On December 8th, 2020 an independent panel review of Fort Hood found that the command climate at Fort Hood is “permissive” of sexual assault and harassment while the efforts to address the problem by the Army is “structurally weak and under-resourced, as well as ineffective.” This report comes after a year that saw at least 25 soldiers assigned to Fort Hood die either by suicide, to homicide or accidents, including the gruesome murder of Spc. Vanessa Guillen.
As one of the largest grassroots Veteran-led membership organization, Common Defense members have served in all of the different branches and are all very familiar with the flawed military Sexual Harassment/Assault Response and Prevention (SHARP) program and programs alike across military branches. We are also very familiar with the pervasive sexual harassment and assault problem in the military. Just last month the Veterans Administration reported that one in three women members of the U.S. military have Military Sexual Trauma (MST). Although the highest number of service members experiencing MST are women Veterans, anyone, regardless of gender, can be the victim of sexual harassment or assault and experience MST.
“After reading the recent Ft Hood report, listening to the congressional hearings on Ft Hood and, grieving over the murder of PFC Guillen; I was immediately transported back to being a new tech school student after my assault and walking in on the assault of my dorm roommate at my first duty station. We didn’t receive justice then and the culture hasn’t changed for ‘female’ warriors in any branch of service. It is disheartening to know women’s voices and experiences of sexual assault are still being swept under the rug by leadership up and down the chain.” US Air Force Veteran, Sgt Malissa Torres.
According to a recently-published U.S. Dept. of Defense report, retaliation against those reporting MST is the norm; 66% reported retaliation after filing a sexual assault complaint, 73% of retaliators were above the MST victim in rank. By looking at these statistics and from our own lived experiences while serving in the military, it comes as no surprise to us Veterans that the independent review panel’s investigation reported that “the result was a pervasive lack of confidence in the SHARP Program and directly related to leadership failures.”
“What happened at Fort Hood is not unique or new. During my time in the Navy, my leadership failed me when I reported the sexual harassment I had experienced, and that was recent from 2011-2015. It is incredibly disappointing that nothing has changed since then.” US Navy Veteran, Jennifer Nikodem.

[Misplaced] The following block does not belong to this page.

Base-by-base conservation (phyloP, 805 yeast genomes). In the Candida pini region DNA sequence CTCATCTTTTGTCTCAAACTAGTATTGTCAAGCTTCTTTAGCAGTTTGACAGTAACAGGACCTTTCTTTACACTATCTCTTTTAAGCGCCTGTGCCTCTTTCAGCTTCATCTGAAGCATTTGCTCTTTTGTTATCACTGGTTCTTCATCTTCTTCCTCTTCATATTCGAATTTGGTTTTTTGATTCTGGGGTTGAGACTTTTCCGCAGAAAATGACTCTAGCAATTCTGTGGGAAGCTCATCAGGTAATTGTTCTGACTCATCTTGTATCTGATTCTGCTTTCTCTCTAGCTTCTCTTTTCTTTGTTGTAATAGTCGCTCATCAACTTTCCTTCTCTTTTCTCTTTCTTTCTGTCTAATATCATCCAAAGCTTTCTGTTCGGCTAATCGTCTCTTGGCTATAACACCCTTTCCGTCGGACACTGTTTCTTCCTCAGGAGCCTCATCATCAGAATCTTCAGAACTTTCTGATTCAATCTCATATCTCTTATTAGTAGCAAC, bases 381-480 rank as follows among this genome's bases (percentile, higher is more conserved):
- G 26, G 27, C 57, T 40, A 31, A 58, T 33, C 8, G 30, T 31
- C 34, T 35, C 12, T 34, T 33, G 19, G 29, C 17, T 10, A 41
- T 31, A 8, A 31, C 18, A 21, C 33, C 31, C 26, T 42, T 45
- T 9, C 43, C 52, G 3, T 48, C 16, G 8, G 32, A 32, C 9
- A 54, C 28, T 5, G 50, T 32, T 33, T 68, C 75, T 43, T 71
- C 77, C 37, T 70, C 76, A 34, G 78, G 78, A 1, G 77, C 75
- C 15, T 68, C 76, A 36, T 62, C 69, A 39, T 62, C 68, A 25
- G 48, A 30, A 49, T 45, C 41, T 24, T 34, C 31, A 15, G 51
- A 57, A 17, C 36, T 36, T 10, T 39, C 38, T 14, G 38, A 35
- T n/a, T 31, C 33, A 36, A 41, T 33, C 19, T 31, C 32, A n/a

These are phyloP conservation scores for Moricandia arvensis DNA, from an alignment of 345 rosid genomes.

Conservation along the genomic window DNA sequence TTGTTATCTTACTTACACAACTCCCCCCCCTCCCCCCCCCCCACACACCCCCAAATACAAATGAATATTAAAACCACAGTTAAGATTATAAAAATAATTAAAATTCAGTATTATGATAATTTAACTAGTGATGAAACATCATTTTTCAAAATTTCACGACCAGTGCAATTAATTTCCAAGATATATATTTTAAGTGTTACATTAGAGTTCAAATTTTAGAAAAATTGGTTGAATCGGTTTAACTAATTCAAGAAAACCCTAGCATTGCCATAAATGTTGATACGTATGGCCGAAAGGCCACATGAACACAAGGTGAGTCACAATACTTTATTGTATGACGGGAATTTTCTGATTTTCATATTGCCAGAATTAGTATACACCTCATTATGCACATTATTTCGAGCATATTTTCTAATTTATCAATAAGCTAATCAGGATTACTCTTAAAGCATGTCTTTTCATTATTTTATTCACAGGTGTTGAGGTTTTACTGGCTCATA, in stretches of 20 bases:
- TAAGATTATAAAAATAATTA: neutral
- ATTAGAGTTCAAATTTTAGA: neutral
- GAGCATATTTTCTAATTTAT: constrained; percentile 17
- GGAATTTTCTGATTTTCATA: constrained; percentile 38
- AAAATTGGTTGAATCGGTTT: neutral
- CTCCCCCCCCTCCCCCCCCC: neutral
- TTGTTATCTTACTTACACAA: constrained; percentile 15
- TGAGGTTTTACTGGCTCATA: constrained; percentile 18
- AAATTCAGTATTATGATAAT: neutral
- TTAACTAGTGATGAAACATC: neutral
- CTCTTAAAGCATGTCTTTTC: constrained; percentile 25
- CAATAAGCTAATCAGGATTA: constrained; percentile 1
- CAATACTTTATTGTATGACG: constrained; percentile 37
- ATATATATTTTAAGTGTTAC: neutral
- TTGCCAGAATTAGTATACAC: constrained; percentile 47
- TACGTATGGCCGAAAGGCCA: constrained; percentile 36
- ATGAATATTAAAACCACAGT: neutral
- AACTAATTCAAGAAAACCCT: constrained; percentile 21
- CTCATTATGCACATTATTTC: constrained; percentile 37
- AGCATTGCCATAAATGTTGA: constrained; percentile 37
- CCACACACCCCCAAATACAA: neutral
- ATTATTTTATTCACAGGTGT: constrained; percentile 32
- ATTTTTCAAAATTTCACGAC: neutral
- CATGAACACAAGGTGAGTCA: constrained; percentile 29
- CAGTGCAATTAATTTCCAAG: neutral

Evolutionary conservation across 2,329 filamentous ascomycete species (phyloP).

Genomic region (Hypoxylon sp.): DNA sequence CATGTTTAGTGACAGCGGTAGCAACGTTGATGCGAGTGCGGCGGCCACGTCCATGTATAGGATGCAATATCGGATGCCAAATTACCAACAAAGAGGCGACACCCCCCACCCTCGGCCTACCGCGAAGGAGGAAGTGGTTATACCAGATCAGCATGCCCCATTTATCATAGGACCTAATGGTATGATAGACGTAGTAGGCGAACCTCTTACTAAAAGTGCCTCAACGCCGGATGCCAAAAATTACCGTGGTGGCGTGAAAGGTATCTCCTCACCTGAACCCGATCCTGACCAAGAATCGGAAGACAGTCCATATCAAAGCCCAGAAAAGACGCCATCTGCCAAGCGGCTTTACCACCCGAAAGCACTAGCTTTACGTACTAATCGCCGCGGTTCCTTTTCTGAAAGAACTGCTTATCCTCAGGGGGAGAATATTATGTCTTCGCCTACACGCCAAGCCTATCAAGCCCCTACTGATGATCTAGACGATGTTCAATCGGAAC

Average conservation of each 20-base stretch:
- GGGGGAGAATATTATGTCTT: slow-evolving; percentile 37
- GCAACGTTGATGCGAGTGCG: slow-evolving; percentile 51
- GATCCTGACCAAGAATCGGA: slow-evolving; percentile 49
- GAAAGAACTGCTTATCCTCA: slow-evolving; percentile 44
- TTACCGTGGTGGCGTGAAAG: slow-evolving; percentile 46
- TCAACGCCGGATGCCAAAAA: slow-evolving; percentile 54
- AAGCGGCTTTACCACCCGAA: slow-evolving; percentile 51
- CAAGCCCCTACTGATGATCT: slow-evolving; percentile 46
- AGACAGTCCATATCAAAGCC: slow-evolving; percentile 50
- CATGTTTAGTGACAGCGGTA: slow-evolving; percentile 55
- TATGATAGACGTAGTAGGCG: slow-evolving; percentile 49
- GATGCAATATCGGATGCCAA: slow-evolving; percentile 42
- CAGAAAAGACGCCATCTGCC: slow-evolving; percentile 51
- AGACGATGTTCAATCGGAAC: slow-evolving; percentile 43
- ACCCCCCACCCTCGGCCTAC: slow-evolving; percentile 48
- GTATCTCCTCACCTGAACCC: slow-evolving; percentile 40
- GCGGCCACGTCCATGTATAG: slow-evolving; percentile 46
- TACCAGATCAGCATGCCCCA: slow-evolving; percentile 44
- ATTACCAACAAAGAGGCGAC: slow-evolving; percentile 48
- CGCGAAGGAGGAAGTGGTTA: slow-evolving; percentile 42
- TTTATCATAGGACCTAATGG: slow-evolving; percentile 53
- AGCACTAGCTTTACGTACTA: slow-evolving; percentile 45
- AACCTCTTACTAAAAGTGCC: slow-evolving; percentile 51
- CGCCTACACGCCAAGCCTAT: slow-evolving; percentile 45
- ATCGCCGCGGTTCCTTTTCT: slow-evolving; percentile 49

Institutionally, the military continues to fail to protect our service members from a harmful culture of unhealthy power dynamics and toxic masculinity.
“In my experience, my command didn’t treat my claims seriously, fairly, or with any compassion. Leaders should NOT put their friendship among high-ranking members over the welfare of their soldiers. This culture of cronyism among leadership is damaging to our military and victims are suffering from this stifling ‘norm.’ Reporting shouldn’t be a burden, it should be encouraged. In my case it became too heavy of a burden to carry, I had to work with the assailant for years which made my MST worse. This type of response discourages other members from coming forward. Men are taught that ‘perception is reality’ when they deal with women, this culture ends up putting a label on the victims that do report as ‘troublemakers,’ which leaves them being ridiculed and ostracized.” Marine Corps Veteran, Cpl Hether Zeckser.
The Fort Hood report reveals what we as Veterans know: those who serve in our Armed Forces face a deeply toxic culture of abuse that is entrenched at every level of the military. To protect our troops from sexual harassment and assault, military leadership must implement a true policy of zero tolerance. Such a policy also requires support and commitment from the highest levels of civilian leadership, beginning with the Secretary of Defense. The Veterans at Common Defense demand that Congress steps in and passes transformative legislation to address this issue, which has gone unchecked for far too long.
Team Common Defense